Wisdom from Industrial age London
In the 1800’s the British Empire was at it’s zenith. Her navy ruled the seven seas, the Union Jack symbolized the over 25% of the world that were subjects of his majesty. The sun never set on the empire during the 24 hour day. It was also the industrial age – things were changing fast, urbanization was taking a new meaning to life and work in new ways for a “boss” was being redefined in large urban factories and mills.
Charles Dickens wrote a Christmas Carol in 1843. The ghost of Scruge’s old partner, Bob Marely, Esquire, in money came to visit him. He spoke of how he missed the point of life, the posture he had towards money, “mine”, and what really mattered was missed. I do believe there is much to learn yet today 164 years later from this passage. Have a gander at the spirit’s visit with Scruge…. It’s English doesn’t flow for our ears – yet a mature reader will ponder the words carefully and hear much.
‘You might have got over a great quantity of ground in
seven years,’ said Scrooge.
The Ghost, on hearing this, set up another cry, and
clanked its chain so hideously in the dead silence of the
night, that the Ward would have been justified in
indicting it for a nuisance.
‘Oh! captive, bound, and double-ironed,’ cried the
phantom, ‘not to know, that ages of incessant labour, by
immortal creatures, for this earth must pass into eternity
before the good of which it is susceptible is all developed.
Not to know that any Christian spirit working kindly in
its little sphere, whatever it may be, will find its mortal life
too short for its vast means of usefulness. Not to know that
no space of regret can make amends for one life’s
opportunity misused! Yet such was I! Oh! such was I!’
‘But you were always a good man of business, Jacob,’
faltered Scrooge, who now began to apply this to himself.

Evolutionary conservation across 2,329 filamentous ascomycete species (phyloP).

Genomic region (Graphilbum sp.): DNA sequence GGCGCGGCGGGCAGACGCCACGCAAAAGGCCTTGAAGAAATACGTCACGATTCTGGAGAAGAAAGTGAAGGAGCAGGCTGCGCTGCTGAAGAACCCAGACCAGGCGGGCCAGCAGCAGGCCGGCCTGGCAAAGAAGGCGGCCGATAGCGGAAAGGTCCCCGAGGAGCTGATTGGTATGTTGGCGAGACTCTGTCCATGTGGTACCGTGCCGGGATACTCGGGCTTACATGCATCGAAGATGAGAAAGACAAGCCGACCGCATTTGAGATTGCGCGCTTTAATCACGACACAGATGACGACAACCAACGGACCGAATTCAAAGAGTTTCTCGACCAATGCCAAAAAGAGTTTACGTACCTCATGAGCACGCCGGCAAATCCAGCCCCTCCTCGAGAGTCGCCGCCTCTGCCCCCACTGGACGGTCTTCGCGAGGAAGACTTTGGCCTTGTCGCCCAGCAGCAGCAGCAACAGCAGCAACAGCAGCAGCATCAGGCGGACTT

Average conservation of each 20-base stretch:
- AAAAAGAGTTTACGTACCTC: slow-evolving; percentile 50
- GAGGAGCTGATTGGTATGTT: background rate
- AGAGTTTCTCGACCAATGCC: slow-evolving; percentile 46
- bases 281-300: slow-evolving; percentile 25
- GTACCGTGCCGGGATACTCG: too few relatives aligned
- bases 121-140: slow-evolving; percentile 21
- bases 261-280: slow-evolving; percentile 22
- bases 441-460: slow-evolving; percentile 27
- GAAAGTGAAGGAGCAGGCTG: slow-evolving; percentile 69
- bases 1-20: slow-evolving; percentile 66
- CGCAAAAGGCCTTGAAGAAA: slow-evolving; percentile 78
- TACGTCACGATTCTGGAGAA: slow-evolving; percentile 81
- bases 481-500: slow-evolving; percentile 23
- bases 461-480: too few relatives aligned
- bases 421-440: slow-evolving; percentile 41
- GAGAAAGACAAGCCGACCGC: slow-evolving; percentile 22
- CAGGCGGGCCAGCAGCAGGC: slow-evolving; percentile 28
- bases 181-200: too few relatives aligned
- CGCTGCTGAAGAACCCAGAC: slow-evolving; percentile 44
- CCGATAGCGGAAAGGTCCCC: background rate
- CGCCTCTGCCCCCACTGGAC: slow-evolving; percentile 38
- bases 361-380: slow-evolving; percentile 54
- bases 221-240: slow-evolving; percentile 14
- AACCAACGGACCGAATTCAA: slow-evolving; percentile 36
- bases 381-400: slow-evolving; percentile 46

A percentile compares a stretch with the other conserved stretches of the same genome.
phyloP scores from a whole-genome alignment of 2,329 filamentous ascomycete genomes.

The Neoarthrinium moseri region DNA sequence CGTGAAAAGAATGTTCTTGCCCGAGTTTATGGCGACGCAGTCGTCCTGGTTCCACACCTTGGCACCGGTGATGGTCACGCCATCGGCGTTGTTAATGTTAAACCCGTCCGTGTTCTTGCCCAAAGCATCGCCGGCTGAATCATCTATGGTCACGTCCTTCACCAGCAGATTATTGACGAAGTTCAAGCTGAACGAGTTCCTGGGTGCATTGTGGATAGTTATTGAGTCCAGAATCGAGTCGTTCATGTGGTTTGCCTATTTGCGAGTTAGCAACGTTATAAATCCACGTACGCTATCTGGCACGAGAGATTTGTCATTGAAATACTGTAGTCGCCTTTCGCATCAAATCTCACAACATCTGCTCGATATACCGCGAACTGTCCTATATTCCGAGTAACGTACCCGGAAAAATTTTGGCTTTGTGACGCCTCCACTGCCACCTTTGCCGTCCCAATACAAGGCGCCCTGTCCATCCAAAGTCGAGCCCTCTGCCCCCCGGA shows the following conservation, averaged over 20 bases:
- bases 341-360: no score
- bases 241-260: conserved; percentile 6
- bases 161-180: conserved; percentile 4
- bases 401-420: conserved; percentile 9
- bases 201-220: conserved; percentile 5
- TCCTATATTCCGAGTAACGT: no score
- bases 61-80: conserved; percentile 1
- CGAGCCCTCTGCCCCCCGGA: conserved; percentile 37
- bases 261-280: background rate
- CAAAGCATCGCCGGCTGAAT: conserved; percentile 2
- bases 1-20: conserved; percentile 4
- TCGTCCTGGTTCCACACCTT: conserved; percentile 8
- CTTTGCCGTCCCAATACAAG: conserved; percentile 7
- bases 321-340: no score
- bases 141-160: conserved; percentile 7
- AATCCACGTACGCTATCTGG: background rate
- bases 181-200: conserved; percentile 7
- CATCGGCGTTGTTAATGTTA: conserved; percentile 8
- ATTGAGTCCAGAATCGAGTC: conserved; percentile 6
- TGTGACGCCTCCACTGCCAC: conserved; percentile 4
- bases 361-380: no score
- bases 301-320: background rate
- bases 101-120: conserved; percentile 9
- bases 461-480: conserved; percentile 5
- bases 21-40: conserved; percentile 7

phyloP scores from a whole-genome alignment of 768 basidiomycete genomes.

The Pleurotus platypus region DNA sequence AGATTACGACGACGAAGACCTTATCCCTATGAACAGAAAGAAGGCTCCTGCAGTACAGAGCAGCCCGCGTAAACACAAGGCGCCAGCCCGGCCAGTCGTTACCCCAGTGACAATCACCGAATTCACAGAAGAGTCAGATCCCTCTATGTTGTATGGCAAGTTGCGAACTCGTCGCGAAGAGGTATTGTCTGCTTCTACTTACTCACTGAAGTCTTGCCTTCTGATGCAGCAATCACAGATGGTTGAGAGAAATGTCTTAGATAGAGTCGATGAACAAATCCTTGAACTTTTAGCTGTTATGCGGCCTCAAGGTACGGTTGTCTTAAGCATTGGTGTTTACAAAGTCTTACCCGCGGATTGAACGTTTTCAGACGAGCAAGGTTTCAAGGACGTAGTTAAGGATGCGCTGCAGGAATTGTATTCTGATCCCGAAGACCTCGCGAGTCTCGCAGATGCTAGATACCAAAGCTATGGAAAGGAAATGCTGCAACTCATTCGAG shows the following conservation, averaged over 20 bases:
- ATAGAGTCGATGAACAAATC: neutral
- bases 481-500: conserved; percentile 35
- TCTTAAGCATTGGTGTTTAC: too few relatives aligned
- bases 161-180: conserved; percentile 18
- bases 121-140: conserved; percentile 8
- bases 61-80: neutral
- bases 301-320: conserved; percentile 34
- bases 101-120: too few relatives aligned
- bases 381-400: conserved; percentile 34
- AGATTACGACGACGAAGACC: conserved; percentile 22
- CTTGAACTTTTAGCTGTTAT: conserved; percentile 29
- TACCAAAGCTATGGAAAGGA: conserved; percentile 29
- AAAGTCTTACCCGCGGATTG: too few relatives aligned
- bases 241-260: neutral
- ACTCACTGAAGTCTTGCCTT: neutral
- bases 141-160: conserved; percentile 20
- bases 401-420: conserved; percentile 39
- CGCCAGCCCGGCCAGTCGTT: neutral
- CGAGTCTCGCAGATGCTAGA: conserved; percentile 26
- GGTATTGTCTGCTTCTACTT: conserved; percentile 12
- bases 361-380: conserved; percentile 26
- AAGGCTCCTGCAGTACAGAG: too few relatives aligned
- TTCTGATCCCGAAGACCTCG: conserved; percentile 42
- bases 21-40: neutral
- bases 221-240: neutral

‘Business!’ cried the Ghost, wringing its hands again.
‘Mankind was my business. The common welfare was my
business; charity, mercy, forbearance, and benevolence,
were, all, my business. The dealings of my trade were but
a drop of water in the comprehensive ocean of my
It held up its chain at arm’s length, as if that were the
cause of all its unavailing grief, and flung it heavily upon
the ground again.
‘At this time of the rolling year,’ the spectre said ‘I
suffer most. Why did I walk through crowds of fellowbeings
with my eyes turned down, and never raise them to
that blessed Star which led the Wise Men to a poor abode!
Were there no poor homes to which its light would have
Scrooge was very much dismayed to hear the spectre
going on at this rate, and began to quake exceedingly.
‘Hear me!’ cried the Ghost. ‘My time is nearly gone.’
‘I will,’ said Scrooge. ‘But don’t be hard upon me!
Don’t be flowery, Jacob! Pray!’ ‘How it is that I appear
before you in a shape that you can see, I may not tell. I
have sat invisible beside you many and many a day.’
It was not an agreeable idea. Scrooge shivered, and
wiped the perspiration from his brow.
‘That is no light part of my penance,’ pursued the
Ghost. ‘I am here to-night to warn you, that you have yet
a chance and hope of escaping my fate. A chance and
hope of my procuring, Ebenezer.’
‘You were always a good friend to me,’ said Scrooge.
Scruge finally did hear, as we all know. Take a moment and read the end of the story – for it is fortuitous.